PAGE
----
Both parties have the duty of talking in good faith and fair dealing, meaning that both the landlord and the tenant are to treat each other honestly and reasonably. Here are a few thoughts to keep in mind:
- Each person has
rights and responsibilities under federal, state, and local law.
- The terms of the lease or rental agreement should be clear and understandable.
- Work to keep communication open. If there's a problem, try to work it out by talking it over.
- If discussing the issue doesn't work, each person might write a letter to the other person, describing the problem as they see it and stating what he or she would like the other to do.
- It would be good if copies of notes from conversations about any problems were kept. For example, it would be good if the landlord kept a copy of a repair request and made a note about when and how the problem was repaired.
If the landlord and tenant can't work out an agreement on their own, but want to avoid having to go to court, they might try mediation by a neutral, third party. Unlike a judge, the mediator has no power to order a decision but will simply work to help find a solution to the dispute that is acceptable to both sides.
Mediation is less expensive, faster, and less stressful than going to court. Mediation services are listed in the yellow pages of the telephone book under "Mediation Services" and are also often available through community programs.
Find information about mediation services in California.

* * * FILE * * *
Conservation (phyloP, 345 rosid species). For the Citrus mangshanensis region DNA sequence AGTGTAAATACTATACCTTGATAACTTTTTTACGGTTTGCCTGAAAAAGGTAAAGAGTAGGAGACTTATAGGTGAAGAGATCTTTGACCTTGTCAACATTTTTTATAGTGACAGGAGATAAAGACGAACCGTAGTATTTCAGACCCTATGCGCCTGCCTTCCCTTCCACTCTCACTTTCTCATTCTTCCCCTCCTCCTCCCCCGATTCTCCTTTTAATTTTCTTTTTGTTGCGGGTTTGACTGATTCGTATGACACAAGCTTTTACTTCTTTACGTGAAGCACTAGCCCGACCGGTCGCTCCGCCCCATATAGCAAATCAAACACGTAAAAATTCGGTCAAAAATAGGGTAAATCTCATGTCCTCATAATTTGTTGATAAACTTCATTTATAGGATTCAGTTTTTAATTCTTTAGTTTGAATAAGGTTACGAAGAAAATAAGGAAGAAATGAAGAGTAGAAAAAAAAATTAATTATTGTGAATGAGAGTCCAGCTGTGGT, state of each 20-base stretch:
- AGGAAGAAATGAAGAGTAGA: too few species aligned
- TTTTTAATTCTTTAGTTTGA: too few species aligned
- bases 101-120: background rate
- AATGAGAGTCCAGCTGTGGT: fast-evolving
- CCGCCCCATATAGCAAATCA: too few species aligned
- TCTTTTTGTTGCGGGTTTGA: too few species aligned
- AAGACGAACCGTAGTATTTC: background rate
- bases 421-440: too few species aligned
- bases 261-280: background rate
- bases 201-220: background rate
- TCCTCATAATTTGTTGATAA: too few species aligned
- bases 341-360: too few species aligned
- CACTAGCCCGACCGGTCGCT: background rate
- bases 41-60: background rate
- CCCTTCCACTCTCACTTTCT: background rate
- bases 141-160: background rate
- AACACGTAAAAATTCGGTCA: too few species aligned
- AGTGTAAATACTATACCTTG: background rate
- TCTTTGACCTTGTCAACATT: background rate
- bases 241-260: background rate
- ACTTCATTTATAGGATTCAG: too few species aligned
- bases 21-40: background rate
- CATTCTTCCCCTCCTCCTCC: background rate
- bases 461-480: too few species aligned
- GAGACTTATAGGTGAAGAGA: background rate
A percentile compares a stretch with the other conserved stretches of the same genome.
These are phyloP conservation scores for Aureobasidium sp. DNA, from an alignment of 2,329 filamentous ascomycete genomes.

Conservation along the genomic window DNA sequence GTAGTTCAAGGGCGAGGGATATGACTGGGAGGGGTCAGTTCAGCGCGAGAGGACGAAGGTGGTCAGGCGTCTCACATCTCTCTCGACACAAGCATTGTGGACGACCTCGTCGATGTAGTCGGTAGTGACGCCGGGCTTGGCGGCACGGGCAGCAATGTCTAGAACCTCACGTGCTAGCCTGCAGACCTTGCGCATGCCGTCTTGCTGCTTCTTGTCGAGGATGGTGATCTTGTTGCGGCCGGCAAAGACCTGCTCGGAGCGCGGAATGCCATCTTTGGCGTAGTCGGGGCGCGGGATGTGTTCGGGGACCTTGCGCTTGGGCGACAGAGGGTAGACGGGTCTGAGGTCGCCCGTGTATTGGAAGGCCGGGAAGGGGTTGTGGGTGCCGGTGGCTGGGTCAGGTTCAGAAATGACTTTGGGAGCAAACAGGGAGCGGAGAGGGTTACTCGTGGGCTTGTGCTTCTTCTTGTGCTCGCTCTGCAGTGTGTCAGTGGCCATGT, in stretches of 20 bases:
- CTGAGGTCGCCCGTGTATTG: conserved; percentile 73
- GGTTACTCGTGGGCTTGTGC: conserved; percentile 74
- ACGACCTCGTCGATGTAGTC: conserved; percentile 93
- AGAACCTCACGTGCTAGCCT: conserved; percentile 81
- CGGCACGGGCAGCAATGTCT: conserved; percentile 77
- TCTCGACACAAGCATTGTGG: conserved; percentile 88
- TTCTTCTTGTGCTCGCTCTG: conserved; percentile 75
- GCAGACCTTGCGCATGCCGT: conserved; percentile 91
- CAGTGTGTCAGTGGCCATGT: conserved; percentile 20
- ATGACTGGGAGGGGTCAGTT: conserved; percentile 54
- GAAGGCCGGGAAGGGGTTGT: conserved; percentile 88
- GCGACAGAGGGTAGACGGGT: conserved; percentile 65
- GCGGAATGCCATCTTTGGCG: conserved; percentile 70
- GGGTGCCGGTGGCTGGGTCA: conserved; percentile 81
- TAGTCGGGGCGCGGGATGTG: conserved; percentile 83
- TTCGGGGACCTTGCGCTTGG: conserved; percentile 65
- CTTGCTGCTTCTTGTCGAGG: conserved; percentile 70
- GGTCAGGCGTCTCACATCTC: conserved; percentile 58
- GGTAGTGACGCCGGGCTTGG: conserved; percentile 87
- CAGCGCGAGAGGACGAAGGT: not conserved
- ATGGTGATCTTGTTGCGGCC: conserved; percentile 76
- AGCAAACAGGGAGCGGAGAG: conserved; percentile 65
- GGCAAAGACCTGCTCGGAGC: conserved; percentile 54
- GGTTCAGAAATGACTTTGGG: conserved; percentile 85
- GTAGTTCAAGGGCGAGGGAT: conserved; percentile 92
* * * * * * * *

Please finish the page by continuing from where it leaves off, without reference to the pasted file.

An "Unlawful Detainer" lawsuit (also called an
A landlord can not file a complaint against a tenant in court until the day after the notice period he or she has given to the tenant has ended and the tenant has not done what the landlord requested.
Get information about the notice the landlord is to give the tenant.
The following rules might help to figure out whether the notice period has ended.
- Beginning of Notice Period - The notice period begins on the day after the notice is properly served on the tenant.
- Weekends and Holidays - Weekends and legal holidays do not count toward the notice period.
Unlawful detainer cases are heard in the court that covers the location of the rental unit.
Find the courthouse in your county that is closest to the property.
1. Who is "the Plaintiff"?
In most cases, "the plaintiff" is the property owner.
- A person can be a landlord without being the owner of the rental unit. For example, if the primary tenant subleases the premises, then he or she is the subtenant's landlord and may file an unlawful detainer action against the subtenant.
- If the owner of the property allows a management company to enter leases in its own name, then the management company is the landlord and may file an unlawful detainer complaint.
- However, if the management company entered the lease in the owner's name, then the owner is the landlord and should be named as the plaintiff.
2. Who is "the Defendant"?
The person that the plaintiff wants to evict is the defendant. The defendant must currently live in the unit.
- The plaintiff should make every effort to name all of the people occupying the unit as defendants, because it might be difficult to enforce a judgment against someone that was not named as a defendant.